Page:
Kondaur further asserted that the Sullivans could not challenge the validity of its title by virtue of the issuance of a Transfer Certificate of Title in its name prior to the commencement of the action.

The Court notes that although the underlying purchase oftitle registration is to protect the transferee of a registered title, M.G.L. c. 185, §114 authorizes any registered owner or other person in interest to bring a Motion to Correct the Certificate of Title upon various grounds including “that any error or omission was made in entering a certificate or any memorandum thereof’ provided that “nothing shall be done or ordered by the Court which shall impair the title or other interest of a purchaser holding a certificate for value and in good faith.”

The Court concluded that in this case, they are not dealing with an innocent third party as the foreclosing mortgagee, Kondaur, was required to establish its title to the Mortgage by reference to instruments of assignment transferring the Mortgage to it following the Sullivans’ conveyance of the Mortgage to MERS in the first instance.

In the case of Clifford J. Martin v. Simmons Properties, LLC, 461 Mass. I, the Supreme Judicial Court confirmed a Land Court Decision that certain encroachments into an easement defined by reference to a Land Court Plan did not interfere with the easement holder’s rights to passage over the easement in that the encroachments did not lessen the easement’s utility for passage by vehicles much larger than any in existence at the creation of the easement, did not increase the burden on the Plaintiff in his use of it, and did not frustrate the purpose of travel to the Plaintiffs lot.

The Plaintiff, Clifford J. Martin, was the owner of property designated at Lot 3A on Land Court Plan 6199J. According to the Certificate of Title, Lot 3A is “subject to and has the benefit of’ various easements, including an easement for travel over Lots 4A, 10 and 12 as shown on said Plan as “Way A”.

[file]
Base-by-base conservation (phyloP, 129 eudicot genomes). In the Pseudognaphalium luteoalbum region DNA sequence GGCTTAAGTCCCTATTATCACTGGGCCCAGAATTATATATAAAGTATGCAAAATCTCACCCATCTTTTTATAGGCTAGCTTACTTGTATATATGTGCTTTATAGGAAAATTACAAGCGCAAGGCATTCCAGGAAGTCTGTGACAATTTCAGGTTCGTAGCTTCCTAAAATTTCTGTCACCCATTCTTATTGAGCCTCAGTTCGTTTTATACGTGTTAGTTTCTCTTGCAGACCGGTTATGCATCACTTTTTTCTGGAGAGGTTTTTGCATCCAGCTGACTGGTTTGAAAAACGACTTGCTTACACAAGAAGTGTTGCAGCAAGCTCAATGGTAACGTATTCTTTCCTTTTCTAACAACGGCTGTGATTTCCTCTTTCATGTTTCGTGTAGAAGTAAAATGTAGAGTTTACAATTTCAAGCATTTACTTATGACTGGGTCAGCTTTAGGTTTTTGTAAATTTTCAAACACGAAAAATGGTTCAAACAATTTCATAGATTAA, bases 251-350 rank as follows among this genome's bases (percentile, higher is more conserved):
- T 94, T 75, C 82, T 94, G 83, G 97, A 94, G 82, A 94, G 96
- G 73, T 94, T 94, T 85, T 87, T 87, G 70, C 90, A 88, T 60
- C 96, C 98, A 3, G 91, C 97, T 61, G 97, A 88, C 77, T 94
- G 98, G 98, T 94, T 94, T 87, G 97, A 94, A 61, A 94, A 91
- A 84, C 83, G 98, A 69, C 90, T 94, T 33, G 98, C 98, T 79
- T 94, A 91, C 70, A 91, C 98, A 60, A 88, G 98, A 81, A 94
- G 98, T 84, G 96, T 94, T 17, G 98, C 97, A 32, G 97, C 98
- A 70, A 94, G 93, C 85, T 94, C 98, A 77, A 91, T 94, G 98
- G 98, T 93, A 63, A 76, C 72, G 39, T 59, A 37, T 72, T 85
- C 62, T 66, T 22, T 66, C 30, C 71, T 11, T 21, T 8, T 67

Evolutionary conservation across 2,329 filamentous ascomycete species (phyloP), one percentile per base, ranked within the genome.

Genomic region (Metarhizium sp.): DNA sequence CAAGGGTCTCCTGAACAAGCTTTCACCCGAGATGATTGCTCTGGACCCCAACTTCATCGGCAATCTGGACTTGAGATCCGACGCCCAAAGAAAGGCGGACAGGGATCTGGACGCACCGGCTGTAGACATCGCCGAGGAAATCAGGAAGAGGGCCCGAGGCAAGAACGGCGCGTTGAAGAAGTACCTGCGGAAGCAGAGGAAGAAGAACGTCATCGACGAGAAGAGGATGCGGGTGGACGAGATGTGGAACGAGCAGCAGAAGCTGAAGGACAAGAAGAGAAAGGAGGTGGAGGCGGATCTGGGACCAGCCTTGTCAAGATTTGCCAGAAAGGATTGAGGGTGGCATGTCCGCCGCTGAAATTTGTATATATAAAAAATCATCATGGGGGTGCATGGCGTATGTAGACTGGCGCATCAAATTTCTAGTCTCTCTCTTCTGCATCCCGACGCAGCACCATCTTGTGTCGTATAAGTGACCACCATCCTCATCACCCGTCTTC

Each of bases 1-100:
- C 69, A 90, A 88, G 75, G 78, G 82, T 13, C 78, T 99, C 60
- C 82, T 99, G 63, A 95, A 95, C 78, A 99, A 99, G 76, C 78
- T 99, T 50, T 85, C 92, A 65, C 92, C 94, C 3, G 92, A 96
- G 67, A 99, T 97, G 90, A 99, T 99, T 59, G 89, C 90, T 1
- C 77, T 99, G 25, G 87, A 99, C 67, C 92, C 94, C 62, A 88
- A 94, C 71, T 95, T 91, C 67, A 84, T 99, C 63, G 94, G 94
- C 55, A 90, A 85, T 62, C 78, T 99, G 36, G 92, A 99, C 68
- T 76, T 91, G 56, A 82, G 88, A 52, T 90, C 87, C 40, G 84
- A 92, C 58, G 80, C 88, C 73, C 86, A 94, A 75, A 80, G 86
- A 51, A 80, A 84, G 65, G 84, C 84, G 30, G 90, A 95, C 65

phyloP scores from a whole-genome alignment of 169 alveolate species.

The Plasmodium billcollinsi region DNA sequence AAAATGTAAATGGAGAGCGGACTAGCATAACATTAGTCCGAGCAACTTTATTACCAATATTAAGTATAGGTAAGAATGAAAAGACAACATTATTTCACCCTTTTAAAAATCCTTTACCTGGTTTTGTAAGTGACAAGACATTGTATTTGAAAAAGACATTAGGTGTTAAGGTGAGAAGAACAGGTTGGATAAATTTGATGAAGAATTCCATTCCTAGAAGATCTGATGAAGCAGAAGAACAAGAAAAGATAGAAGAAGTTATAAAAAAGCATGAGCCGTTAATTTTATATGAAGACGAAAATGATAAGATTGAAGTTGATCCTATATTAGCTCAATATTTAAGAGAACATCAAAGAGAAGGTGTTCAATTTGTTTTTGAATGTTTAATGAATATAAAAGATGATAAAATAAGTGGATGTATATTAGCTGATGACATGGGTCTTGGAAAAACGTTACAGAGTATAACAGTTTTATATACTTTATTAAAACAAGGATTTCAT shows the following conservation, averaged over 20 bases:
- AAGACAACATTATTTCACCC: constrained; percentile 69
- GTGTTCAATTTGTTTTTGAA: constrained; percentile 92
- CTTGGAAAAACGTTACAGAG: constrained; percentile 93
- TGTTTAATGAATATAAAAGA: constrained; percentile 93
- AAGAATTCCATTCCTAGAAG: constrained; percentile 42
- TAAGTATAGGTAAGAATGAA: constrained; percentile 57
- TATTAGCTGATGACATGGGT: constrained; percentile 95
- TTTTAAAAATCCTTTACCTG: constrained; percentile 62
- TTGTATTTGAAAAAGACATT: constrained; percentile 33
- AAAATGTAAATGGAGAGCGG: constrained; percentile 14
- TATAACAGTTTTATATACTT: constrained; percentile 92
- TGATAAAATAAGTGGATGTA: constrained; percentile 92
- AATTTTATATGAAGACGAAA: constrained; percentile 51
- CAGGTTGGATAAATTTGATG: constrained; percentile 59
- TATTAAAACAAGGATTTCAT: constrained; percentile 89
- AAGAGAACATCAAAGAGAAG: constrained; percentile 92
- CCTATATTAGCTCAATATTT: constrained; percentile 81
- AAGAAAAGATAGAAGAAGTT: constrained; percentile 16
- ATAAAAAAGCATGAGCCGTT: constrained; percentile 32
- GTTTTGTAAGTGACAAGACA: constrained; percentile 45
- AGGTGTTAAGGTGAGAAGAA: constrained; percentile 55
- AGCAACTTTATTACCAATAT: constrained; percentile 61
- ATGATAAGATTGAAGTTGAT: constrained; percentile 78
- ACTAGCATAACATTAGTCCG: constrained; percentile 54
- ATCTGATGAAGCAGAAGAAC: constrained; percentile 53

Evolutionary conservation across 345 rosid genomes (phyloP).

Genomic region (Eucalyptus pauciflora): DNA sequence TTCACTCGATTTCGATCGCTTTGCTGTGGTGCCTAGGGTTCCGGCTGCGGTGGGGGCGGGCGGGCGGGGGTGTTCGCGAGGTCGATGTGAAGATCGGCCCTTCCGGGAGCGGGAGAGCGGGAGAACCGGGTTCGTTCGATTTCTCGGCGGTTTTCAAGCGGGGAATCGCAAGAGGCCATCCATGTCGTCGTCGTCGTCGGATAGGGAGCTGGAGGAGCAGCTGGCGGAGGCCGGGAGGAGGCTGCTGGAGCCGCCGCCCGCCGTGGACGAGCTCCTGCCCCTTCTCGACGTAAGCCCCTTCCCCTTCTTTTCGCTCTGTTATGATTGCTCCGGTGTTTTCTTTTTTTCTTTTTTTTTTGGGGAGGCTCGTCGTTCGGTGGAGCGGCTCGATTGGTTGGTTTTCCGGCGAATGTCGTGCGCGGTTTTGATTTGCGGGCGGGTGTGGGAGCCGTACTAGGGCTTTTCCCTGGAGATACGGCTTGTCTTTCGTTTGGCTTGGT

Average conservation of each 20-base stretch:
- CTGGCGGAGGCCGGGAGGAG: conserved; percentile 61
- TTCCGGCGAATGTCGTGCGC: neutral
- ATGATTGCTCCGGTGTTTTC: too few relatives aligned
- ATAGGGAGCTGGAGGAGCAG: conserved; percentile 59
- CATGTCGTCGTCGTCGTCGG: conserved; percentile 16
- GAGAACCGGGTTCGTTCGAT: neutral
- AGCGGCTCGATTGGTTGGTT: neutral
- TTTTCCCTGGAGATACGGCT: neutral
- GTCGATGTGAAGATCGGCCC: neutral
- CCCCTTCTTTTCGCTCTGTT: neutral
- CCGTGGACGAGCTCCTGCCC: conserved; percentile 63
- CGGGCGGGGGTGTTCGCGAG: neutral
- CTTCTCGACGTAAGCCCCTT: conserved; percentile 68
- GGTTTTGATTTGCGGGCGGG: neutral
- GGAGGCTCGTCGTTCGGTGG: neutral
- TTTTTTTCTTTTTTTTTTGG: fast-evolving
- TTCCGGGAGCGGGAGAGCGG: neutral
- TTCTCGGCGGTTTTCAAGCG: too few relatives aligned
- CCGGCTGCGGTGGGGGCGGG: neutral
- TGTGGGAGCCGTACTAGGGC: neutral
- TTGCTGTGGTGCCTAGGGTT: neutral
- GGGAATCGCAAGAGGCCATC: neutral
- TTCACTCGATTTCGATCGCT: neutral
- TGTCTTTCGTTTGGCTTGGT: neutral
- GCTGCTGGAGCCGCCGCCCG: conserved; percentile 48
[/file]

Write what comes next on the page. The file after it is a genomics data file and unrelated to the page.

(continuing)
The owner of Lots 4A, 10 and 12, Simmons Properties, LLC made a number of alterations to the parcels which to some extent protrude into Way A.

In M.P.M. Builders, the Supreme Judicial Court adopted Section 4.8 (3) of the Restatement (Third) of Property Servitudes which provides, “Unless expressly denied by the terms of an easement, as defined in §1.2, the owner of the servient estate is entitled to make reasonable changes in the location or dimensions of an easement, at the servient owner’s expense, to permit normal use or development ofthe servient estate, but only if the changes do not (a) significantly lessen the utility of the easement, (b) increase the burdens on the owner of the easement in its use and enjoyment, or (c) frustrate the purpose for which the easement was created.”

The Decision includes an extensive discussion ofthe expansion of M.P.M. Builders to registered land. The Court notes that there is nothing in the Land Registration Act to support a different understanding ofthe Law of Easements concerning registered land as opposed to recorded land and emphasizes the importance ofpublic policy favoring productive use of land and in the resolution of conflicts among the parties to servitudes.